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    What Are The Hours Of The Stock Market?
    Regular trading hours for the U.S. stock market, including the New York Stock Exchange (NYSE) and the Nasdaq Stock Market (Nasdaq), are 9:30 AM to 4 PM Eastern time on weekdays (except stock market holidays). And, 8:30 AM to 3 PM Central time. On early-closure days, typically right before or right after a market holiday, regular stock trading ends at 1 PM ET (12 PM CT).

    That said, trading can occur outside of normal stock market hours. For instance, on days with a regular session, there is "pre-market" trading; while hours vary, they can extend as early as 4 a.m. and go through the market open at 9:30 a.m. There are also "after-hours" sessions, which typically span from 4 to 8 p.m.
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    What Is Technical Analysis?
    Technical analysis (TA) is a trading discipline employed to evaluate investments and identify trading opportunities by analyzing statistical trends gathered from trading activity. Technical analysis tools are used to scrutinize the ways supply and demand for a security will affect changes in price, volume, and implied volatility. Technical analysis is often used to generate short-term trading signals from various charting tools, but can also help improve the evaluation of a security's strength or weakness relative to the broader market or one of its sectors. Technical analysts believe past trading activity and price changes of a security can be valuable indicators of the security's future price movements.
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    What Is Fundamental Analysis?
    Fundamental analysis (FA) is a method of measuring a security's intrinsic value by examining related economic and financial factors. Fundamental analysts study anything that can affect the security's value, from macroeconomic factors such as the state of the economy and industry conditions to microeconomic factors like the effectiveness of the company's management. The end goal is to arrive at a number that an investor can compare with a security's current price in order to see whether the security is undervalued or overvalued. Fundamental analysts search for stocks that are currently trading at prices that are higher or lower than their real value. It is a method of determining a stock's real or "fair market" value.

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    What Is a Stock Split?
    A stock split is a corporate action in which a company divides its existing shares into multiple shares to boost the liquidity of the shares. The primary motive is to make shares seem more affordable to small investors even though the underlying value of the company has not changed. The most common split ratios are 2-for-1 or 3-for-1, which means that the stockholder will have two or three shares, respectively, for every share held earlier. A stock split is usually done by companies that have seen their share price increase to levels that are either too high or are beyond the price levels of similar companies in their sector. The primary motive is to make shares seem more affordable to small investors even though the underlying value of the company has not changed. This has the practical effect of increasing liquidity in the stock. Stock splits do not affect short sellers in a material way.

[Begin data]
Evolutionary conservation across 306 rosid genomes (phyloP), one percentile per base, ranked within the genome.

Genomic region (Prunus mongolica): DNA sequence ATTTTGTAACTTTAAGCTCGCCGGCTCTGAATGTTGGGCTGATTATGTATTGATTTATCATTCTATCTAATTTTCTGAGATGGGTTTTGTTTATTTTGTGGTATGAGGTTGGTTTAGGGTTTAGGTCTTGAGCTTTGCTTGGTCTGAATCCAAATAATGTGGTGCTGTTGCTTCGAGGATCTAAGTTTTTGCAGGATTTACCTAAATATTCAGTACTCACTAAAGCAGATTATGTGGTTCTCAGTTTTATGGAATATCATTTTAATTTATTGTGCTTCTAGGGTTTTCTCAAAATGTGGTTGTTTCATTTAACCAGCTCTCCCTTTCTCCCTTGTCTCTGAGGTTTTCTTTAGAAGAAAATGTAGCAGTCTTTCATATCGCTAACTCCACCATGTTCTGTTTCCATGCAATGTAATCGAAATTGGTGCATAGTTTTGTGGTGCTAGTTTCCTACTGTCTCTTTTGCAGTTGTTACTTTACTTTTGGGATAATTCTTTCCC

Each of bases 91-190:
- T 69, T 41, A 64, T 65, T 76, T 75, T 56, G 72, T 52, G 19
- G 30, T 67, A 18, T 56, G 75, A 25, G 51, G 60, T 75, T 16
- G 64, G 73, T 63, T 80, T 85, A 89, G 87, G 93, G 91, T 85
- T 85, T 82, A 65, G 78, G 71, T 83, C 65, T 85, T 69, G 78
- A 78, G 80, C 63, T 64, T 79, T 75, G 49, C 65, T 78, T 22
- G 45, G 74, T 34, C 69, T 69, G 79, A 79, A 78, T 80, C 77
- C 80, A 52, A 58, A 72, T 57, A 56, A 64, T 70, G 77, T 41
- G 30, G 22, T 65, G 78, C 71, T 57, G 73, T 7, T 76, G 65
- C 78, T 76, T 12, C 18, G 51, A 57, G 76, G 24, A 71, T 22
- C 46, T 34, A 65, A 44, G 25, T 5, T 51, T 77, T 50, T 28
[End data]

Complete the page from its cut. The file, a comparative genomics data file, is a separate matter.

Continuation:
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    What Is a Reverse Stock Split?
    Another version of a stock split is the reverse split. This procedure is typically used by companies with low share prices that would like to increase these prices to either gain more respectability in the market or to prevent the company from being delisted (many stock exchanges will delist stocks if they fall below a certain price per share). Reverse stock splits are the opposite transaction, where a company divides, instead of multiplies, the number of shares that stockholders own, raising the market price accordingly. For example, in a reverse 1-for-5 split, 10 million outstanding shares at 50 cents each would now become 2 million shares outstanding at $2.50 per share. In both cases, the company is still worth $5 million.

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    What Is a Penny Stock?
    Penny stocks are defined as shares of small companies with a quote or stock price value that trades at less than $5 a share. They're also otherwise known as low-capitalization stocks, meaning the total value of the company's stock is low relative to the overall market. Penny stocks include companies with market capitalization ranging from $300 million to as low as $50 million. The low-priced stock allows traders to purchase tons of shares at a bargain price with the anticipation that the price will grow resulting in a substantial gain.
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    What Is a Candle Stick?